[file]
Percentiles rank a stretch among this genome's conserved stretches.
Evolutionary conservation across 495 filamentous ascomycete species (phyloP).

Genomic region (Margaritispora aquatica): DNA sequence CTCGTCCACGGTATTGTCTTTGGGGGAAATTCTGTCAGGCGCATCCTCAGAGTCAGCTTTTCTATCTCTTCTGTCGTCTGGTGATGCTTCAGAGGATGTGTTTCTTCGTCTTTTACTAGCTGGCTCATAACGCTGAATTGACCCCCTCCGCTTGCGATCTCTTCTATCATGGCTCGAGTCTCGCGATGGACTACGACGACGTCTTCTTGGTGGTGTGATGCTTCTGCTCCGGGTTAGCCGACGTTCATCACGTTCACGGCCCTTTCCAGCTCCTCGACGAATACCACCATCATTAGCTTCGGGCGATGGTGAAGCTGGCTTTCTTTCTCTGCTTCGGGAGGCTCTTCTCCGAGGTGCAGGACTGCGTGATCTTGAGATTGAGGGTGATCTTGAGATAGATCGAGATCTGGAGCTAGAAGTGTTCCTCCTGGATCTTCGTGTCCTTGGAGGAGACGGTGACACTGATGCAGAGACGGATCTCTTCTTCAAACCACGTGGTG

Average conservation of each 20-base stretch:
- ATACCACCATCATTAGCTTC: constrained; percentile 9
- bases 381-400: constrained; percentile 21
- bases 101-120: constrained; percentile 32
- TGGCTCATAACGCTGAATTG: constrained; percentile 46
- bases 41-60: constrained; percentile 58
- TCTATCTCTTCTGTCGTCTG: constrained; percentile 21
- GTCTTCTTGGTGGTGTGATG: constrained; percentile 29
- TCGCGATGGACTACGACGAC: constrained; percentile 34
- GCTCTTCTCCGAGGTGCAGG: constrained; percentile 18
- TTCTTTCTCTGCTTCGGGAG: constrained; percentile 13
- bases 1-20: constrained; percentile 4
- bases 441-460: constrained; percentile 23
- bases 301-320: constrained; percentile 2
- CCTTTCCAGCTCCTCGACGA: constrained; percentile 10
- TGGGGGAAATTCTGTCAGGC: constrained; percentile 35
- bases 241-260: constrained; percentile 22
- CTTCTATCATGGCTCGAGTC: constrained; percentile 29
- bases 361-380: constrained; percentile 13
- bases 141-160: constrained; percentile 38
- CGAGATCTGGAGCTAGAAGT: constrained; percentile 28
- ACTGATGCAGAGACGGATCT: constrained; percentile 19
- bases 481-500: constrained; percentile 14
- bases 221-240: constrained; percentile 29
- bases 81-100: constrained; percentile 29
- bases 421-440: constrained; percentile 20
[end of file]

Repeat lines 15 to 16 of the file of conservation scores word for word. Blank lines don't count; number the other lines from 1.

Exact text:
- bases 1-20: constrained; percentile 4
- bases 441-460: constrained; percentile 23